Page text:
Listen: You really need to hear you when you play the drums. Before you play with other people, you need to be able to control your volume and intensity and you need to know when you’re playing out of time, even slightly, and Rock band won’t let you do either of them. It won’t teach you how to lock yourself in with a bass player, or how to drive the engine of a band. It won’t teach you how to move into your girlfriend’s apartment because you got kicked out of yours either, and real drummers need to know that.

Creativity: A friend of mine is a very good drummer, but he can’t play Rock band drums to save his life, as the concept of playing the “right” drum at the “right” time is antithetical to how he approaches his instrument. Rock band doesn’t have a setting for “I play awesome drums, but not the one you tell me I should play.” Instead, it penalizes you for any kind of creativity. More on that below.

Bass guitar

You don’t need a game or lessons to learn how to play bass guitar because it’s so easy it’s a joke. (Shots fired, bassists!)

Rocksmith: More serious; more learning

from Ubisoft Black-smith, and just launched Blacksmith+ subscription service, straddling the line between “music lessons” and “game”. They contain interactive instructions and a few mini-games, but I’ll focus on the main game here.—gamified music instruction is a totally different thing from music games.

Black-smith the main game is basically Guitar Hero with a real guitar: you use any electric or bass guitar as your “controller”, and your scores are based on the precision of the guitar or bass parts of thousands of songs. ‘Cause you play a real guitar, Black-smith is way harder to control than Guitar Hero Where Rock band, but once you’ve spent hundreds of hours, you could play the real guitar part of “Satisfaction”.”

Globally, Black-smith is ideal for beginners. When you’re just starting out, playing the guitar is annoying— it is not a natural way to move the fingers, and the instrument is weird to hold. Fluidity (and calluses) only come through repetition, and Black-smith will gradually teach you how to shape your fingers into chords to play songs, how not to cut other strings, how to use a pick, and more. It will help you become comfortable with holding and using a guitar, and it all transfers directly to playing music for real. Type of.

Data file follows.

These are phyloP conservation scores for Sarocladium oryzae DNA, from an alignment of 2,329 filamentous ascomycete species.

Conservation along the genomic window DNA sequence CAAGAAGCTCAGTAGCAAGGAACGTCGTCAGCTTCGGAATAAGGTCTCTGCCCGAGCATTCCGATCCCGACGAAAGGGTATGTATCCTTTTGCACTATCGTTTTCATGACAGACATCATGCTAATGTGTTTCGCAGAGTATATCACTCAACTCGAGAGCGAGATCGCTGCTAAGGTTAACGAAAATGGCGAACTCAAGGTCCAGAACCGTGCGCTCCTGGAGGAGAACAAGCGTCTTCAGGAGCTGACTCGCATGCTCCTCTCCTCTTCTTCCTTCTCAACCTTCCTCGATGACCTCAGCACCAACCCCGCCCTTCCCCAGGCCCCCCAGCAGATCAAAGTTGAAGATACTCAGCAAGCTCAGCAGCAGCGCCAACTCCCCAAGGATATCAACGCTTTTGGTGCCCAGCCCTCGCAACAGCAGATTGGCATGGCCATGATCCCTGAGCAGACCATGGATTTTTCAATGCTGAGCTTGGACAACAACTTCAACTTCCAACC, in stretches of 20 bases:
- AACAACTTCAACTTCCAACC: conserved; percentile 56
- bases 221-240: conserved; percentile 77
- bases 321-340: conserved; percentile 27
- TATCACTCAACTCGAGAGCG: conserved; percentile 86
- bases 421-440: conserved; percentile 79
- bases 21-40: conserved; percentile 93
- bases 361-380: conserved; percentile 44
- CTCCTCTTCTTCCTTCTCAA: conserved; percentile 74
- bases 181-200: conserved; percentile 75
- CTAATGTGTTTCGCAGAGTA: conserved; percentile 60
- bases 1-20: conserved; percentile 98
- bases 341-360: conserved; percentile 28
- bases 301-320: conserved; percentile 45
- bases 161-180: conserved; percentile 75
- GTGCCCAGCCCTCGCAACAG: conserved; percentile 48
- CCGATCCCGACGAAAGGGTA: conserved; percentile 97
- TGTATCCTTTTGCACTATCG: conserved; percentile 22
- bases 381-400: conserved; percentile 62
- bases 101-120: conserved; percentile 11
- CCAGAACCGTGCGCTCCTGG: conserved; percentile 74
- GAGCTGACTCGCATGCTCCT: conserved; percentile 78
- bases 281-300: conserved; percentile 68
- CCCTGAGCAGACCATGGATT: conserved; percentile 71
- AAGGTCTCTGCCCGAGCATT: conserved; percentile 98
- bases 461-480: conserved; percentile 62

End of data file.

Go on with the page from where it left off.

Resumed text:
Black-smith the main game won’t teach you any of the intricacies that separate good guitarists from bad – for that, you need to focus on how your technique affects your sound, which is hard to do when you’re also trying not to fail on a song in a video game.

That said, you can at least hear yourself playing guitar in Black-smith, although you can also hear the guitar from the recorded music tracks. It’s confusing until you get used to it and/or play around with the levels so you’re loud enough to hear over the “band”. Beginners probably wouldn’t make these adjustments, as it would make them worse.

Then there is the lag. I played Black-smith on a console (PC is supposed to be better), and found that hitting a note and hearing it milliseconds later made the game nearly unplayable. I fixed it by splitting my guitar signal so I could hear myself from my own amp and trigger the game, but that’s not something I would expect a beginner to even know they needed to do. I guess the newest guitarists give up in frustration or compensate for lag by hitting notes too early, probably without even knowing they are doing so. It’s not good for real-world gaming.

Creativity is the missing ingredient in all these games

For me, the fun part of playing music isn’t memorizing and repeating the notes and patterns that make up a song; it’s getting together and making weird noises with my friends in a garage. Music theory, practice and technique are just tools to make weird noises more interesting.

These games (especially Guitar Hero and Rock band) are made to simulate the feeling to make music with your friends, and they’re great for it. However, they are not really designed for teaching music and should not be expected. Players can pick up a few transferable skills along the way, but more importantly: There is a generation of young guitarists who were inspired to pick up real instruments after mastering guitar controllers, and perhaps that inspiration is the most important music lesson of all.

(In fact, “learning to play in time” is the most important music lesson of all.)